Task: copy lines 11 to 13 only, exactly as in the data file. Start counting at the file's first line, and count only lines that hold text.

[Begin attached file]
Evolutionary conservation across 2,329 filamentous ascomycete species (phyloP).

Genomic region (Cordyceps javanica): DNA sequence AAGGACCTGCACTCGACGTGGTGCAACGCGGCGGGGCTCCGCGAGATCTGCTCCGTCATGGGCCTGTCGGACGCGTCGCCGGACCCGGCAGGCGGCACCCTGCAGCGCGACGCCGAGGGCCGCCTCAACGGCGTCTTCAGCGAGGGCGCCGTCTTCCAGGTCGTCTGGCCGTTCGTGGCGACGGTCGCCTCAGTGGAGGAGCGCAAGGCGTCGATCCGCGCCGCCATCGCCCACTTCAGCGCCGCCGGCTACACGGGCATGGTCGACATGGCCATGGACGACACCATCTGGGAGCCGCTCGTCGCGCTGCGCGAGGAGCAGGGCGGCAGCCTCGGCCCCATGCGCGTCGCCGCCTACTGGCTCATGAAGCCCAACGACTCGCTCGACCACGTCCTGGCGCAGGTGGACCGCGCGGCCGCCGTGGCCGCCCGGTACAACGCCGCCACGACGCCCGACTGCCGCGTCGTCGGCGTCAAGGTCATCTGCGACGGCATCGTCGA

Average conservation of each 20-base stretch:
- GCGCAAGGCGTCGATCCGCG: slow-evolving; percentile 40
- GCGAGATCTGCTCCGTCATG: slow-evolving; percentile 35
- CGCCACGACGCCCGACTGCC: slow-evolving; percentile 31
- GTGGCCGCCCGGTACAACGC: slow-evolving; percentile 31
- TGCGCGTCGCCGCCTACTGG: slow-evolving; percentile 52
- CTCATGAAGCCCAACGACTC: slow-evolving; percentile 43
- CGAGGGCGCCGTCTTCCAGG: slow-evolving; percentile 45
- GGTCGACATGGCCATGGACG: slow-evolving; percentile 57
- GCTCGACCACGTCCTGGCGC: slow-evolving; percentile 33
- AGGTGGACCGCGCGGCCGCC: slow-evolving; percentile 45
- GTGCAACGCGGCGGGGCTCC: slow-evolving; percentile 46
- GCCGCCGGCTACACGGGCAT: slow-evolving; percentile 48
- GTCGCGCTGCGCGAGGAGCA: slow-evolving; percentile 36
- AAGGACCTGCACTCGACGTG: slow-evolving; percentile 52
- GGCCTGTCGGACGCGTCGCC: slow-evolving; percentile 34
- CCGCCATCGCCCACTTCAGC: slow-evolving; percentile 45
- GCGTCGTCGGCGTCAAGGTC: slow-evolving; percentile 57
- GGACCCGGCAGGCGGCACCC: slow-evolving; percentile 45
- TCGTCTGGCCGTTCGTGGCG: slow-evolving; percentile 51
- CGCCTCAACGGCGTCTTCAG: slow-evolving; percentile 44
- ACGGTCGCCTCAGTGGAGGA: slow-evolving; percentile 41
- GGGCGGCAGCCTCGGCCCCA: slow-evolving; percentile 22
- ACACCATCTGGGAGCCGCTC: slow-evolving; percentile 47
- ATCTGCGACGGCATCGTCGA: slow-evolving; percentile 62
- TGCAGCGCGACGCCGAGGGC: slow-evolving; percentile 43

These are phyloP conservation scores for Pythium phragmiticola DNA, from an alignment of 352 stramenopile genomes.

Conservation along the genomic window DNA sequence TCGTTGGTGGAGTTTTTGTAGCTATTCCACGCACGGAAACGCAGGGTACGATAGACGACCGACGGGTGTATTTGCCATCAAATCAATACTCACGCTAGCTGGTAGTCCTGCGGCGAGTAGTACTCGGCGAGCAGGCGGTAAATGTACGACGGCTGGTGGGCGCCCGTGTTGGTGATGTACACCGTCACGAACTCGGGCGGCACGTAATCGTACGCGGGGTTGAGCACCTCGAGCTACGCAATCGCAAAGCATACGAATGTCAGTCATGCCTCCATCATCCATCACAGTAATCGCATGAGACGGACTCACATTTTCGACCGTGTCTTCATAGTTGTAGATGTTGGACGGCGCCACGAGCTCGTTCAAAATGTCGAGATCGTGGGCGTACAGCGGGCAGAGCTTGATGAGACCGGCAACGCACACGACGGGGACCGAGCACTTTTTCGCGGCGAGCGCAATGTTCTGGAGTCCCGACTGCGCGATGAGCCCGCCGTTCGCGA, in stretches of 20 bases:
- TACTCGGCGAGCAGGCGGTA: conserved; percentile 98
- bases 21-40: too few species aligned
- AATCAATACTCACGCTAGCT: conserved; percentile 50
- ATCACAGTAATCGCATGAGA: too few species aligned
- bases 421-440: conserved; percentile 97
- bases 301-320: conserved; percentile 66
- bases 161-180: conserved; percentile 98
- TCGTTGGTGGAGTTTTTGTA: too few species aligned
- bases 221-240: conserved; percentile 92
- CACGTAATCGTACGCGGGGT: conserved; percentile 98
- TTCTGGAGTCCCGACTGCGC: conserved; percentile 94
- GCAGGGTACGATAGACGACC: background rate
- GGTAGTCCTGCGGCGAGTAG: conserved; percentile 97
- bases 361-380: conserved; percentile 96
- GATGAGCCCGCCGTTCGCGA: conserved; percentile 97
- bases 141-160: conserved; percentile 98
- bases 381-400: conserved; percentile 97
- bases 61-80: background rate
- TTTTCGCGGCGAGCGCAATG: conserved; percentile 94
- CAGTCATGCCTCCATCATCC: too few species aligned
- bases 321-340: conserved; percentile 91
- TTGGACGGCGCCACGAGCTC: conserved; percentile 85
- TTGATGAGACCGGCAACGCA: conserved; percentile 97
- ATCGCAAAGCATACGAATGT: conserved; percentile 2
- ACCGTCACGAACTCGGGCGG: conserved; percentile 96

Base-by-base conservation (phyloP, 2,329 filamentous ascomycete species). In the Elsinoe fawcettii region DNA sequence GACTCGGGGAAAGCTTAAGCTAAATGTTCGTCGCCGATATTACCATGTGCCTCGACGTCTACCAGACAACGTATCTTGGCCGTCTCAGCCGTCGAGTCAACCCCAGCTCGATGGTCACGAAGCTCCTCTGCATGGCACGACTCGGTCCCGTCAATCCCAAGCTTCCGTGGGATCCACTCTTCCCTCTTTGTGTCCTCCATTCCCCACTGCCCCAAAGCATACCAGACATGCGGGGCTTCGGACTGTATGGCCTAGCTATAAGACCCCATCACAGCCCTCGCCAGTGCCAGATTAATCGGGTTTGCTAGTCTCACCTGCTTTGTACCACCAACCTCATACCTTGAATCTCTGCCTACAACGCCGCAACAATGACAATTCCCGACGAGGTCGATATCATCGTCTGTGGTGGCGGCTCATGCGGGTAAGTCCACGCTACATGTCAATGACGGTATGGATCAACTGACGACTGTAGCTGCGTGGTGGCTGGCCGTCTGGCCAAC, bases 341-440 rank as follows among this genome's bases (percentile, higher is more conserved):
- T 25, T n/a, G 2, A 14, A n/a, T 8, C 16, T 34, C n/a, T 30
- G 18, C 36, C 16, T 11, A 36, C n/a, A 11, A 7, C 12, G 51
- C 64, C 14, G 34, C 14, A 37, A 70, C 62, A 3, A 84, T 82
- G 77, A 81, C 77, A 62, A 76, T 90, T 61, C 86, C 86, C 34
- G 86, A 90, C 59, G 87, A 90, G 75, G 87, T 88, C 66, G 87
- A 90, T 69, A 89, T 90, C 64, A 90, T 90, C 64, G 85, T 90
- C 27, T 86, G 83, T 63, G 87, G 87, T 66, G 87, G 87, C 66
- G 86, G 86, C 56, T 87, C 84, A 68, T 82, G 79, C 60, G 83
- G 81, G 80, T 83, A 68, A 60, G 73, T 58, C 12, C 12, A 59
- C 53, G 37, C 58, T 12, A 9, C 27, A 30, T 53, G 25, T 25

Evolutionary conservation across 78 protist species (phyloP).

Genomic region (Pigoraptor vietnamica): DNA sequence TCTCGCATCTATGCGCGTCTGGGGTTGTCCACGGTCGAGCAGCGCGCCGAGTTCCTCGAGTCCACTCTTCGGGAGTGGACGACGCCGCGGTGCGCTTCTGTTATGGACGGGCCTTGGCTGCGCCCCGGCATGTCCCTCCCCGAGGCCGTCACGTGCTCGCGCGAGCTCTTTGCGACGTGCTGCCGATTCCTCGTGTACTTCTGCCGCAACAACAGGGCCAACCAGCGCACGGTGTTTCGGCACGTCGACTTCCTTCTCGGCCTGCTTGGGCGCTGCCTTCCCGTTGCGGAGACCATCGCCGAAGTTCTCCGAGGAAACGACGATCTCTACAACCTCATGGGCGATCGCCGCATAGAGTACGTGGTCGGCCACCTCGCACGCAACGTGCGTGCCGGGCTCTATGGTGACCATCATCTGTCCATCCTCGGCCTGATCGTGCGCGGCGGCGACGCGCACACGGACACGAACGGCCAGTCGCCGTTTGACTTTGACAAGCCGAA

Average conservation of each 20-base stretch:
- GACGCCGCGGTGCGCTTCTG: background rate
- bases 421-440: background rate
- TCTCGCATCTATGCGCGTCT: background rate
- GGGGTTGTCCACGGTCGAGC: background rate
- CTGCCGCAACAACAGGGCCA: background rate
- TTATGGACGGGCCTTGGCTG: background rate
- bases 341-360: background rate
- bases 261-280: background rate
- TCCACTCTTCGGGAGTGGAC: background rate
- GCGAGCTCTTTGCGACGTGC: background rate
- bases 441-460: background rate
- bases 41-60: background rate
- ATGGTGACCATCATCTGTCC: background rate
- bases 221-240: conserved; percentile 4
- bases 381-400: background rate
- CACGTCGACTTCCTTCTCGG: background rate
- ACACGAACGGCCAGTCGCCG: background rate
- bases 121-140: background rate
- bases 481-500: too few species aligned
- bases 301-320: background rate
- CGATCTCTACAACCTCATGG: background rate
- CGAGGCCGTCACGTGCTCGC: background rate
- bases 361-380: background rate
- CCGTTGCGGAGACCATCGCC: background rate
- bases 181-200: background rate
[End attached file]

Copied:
- GGTCGACATGGCCATGGACG: slow-evolving; percentile 57
- GCTCGACCACGTCCTGGCGC: slow-evolving; percentile 33
- AGGTGGACCGCGCGGCCGCC: slow-evolving; percentile 45